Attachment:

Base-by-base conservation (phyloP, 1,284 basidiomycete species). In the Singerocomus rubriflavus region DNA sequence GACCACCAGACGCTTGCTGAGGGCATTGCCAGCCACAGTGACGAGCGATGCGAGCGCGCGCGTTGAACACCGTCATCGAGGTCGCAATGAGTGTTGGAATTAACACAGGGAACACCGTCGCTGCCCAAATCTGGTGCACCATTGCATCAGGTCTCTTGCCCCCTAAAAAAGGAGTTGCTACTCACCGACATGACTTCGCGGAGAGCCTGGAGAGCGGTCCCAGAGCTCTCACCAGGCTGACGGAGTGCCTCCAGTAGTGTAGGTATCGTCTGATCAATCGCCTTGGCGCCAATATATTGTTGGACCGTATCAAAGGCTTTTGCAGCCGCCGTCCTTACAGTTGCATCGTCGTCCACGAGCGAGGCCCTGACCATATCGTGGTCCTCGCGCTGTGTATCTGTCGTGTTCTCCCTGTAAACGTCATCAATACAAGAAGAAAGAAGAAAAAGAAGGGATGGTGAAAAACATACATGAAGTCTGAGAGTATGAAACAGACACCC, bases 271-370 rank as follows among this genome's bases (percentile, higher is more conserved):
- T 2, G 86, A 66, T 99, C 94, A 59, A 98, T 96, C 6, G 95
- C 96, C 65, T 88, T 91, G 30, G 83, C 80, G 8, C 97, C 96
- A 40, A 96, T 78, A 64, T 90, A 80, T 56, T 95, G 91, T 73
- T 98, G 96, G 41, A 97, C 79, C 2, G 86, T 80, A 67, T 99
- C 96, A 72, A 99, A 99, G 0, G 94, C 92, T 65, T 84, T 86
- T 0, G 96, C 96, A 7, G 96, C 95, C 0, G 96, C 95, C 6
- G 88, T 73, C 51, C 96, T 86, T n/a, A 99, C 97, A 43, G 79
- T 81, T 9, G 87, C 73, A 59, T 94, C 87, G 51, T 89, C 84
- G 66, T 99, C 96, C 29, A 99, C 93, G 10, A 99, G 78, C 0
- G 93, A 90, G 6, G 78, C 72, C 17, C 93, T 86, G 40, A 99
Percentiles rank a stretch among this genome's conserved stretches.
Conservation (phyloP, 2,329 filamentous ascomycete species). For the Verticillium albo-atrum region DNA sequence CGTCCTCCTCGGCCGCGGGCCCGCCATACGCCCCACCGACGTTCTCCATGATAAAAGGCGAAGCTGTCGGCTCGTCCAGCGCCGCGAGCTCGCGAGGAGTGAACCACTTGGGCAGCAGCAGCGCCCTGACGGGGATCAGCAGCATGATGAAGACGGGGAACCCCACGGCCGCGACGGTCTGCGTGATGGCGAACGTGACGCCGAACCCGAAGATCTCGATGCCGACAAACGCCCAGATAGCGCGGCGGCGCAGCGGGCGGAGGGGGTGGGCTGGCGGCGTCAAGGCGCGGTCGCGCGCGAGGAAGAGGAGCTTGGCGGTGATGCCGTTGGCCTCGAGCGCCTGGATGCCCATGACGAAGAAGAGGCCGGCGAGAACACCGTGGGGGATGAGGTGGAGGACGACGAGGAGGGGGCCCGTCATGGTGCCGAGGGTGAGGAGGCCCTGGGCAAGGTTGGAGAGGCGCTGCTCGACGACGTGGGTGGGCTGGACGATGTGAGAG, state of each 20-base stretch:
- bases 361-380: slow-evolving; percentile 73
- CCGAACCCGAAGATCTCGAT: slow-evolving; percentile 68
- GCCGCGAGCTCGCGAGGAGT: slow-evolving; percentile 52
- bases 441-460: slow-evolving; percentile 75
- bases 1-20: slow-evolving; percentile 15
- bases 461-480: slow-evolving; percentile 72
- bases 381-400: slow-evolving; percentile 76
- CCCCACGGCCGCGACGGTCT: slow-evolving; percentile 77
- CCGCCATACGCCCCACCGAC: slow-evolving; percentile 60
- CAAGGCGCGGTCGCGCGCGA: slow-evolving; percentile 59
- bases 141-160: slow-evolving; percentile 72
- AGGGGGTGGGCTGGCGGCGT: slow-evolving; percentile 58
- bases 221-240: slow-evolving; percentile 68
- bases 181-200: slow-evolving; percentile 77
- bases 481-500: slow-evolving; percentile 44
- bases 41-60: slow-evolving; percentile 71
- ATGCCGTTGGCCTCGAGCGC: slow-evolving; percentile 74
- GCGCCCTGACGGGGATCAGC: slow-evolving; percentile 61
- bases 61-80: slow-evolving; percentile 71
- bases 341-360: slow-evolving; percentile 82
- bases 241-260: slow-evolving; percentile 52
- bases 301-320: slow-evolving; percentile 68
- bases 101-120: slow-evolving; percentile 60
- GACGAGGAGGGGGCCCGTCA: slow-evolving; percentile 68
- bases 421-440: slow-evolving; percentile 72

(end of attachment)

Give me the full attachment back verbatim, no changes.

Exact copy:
Base-by-base conservation (phyloP, 1,284 basidiomycete species). In the Singerocomus rubriflavus region DNA sequence GACCACCAGACGCTTGCTGAGGGCATTGCCAGCCACAGTGACGAGCGATGCGAGCGCGCGCGTTGAACACCGTCATCGAGGTCGCAATGAGTGTTGGAATTAACACAGGGAACACCGTCGCTGCCCAAATCTGGTGCACCATTGCATCAGGTCTCTTGCCCCCTAAAAAAGGAGTTGCTACTCACCGACATGACTTCGCGGAGAGCCTGGAGAGCGGTCCCAGAGCTCTCACCAGGCTGACGGAGTGCCTCCAGTAGTGTAGGTATCGTCTGATCAATCGCCTTGGCGCCAATATATTGTTGGACCGTATCAAAGGCTTTTGCAGCCGCCGTCCTTACAGTTGCATCGTCGTCCACGAGCGAGGCCCTGACCATATCGTGGTCCTCGCGCTGTGTATCTGTCGTGTTCTCCCTGTAAACGTCATCAATACAAGAAGAAAGAAGAAAAAGAAGGGATGGTGAAAAACATACATGAAGTCTGAGAGTATGAAACAGACACCC, bases 271-370 rank as follows among this genome's bases (percentile, higher is more conserved):
- T 2, G 86, A 66, T 99, C 94, A 59, A 98, T 96, C 6, G 95
- C 96, C 65, T 88, T 91, G 30, G 83, C 80, G 8, C 97, C 96
- A 40, A 96, T 78, A 64, T 90, A 80, T 56, T 95, G 91, T 73
- T 98, G 96, G 41, A 97, C 79, C 2, G 86, T 80, A 67, T 99
- C 96, A 72, A 99, A 99, G 0, G 94, C 92, T 65, T 84, T 86
- T 0, G 96, C 96, A 7, G 96, C 95, C 0, G 96, C 95, C 6
- G 88, T 73, C 51, C 96, T 86, T n/a, A 99, C 97, A 43, G 79
- T 81, T 9, G 87, C 73, A 59, T 94, C 87, G 51, T 89, C 84
- G 66, T 99, C 96, C 29, A 99, C 93, G 10, A 99, G 78, C 0
- G 93, A 90, G 6, G 78, C 72, C 17, C 93, T 86, G 40, A 99
Percentiles rank a stretch among this genome's conserved stretches.
Conservation (phyloP, 2,329 filamentous ascomycete species). For the Verticillium albo-atrum region DNA sequence CGTCCTCCTCGGCCGCGGGCCCGCCATACGCCCCACCGACGTTCTCCATGATAAAAGGCGAAGCTGTCGGCTCGTCCAGCGCCGCGAGCTCGCGAGGAGTGAACCACTTGGGCAGCAGCAGCGCCCTGACGGGGATCAGCAGCATGATGAAGACGGGGAACCCCACGGCCGCGACGGTCTGCGTGATGGCGAACGTGACGCCGAACCCGAAGATCTCGATGCCGACAAACGCCCAGATAGCGCGGCGGCGCAGCGGGCGGAGGGGGTGGGCTGGCGGCGTCAAGGCGCGGTCGCGCGCGAGGAAGAGGAGCTTGGCGGTGATGCCGTTGGCCTCGAGCGCCTGGATGCCCATGACGAAGAAGAGGCCGGCGAGAACACCGTGGGGGATGAGGTGGAGGACGACGAGGAGGGGGCCCGTCATGGTGCCGAGGGTGAGGAGGCCCTGGGCAAGGTTGGAGAGGCGCTGCTCGACGACGTGGGTGGGCTGGACGATGTGAGAG, state of each 20-base stretch:
- bases 361-380: slow-evolving; percentile 73
- CCGAACCCGAAGATCTCGAT: slow-evolving; percentile 68
- GCCGCGAGCTCGCGAGGAGT: slow-evolving; percentile 52
- bases 441-460: slow-evolving; percentile 75
- bases 1-20: slow-evolving; percentile 15
- bases 461-480: slow-evolving; percentile 72
- bases 381-400: slow-evolving; percentile 76
- CCCCACGGCCGCGACGGTCT: slow-evolving; percentile 77
- CCGCCATACGCCCCACCGAC: slow-evolving; percentile 60
- CAAGGCGCGGTCGCGCGCGA: slow-evolving; percentile 59
- bases 141-160: slow-evolving; percentile 72
- AGGGGGTGGGCTGGCGGCGT: slow-evolving; percentile 58
- bases 221-240: slow-evolving; percentile 68
- bases 181-200: slow-evolving; percentile 77
- bases 481-500: slow-evolving; percentile 44
- bases 41-60: slow-evolving; percentile 71
- ATGCCGTTGGCCTCGAGCGC: slow-evolving; percentile 74
- GCGCCCTGACGGGGATCAGC: slow-evolving; percentile 61
- bases 61-80: slow-evolving; percentile 71
- bases 341-360: slow-evolving; percentile 82
- bases 241-260: slow-evolving; percentile 52
- bases 301-320: slow-evolving; percentile 68
- bases 101-120: slow-evolving; percentile 60
- GACGAGGAGGGGGCCCGTCA: slow-evolving; percentile 68
- bases 421-440: slow-evolving; percentile 72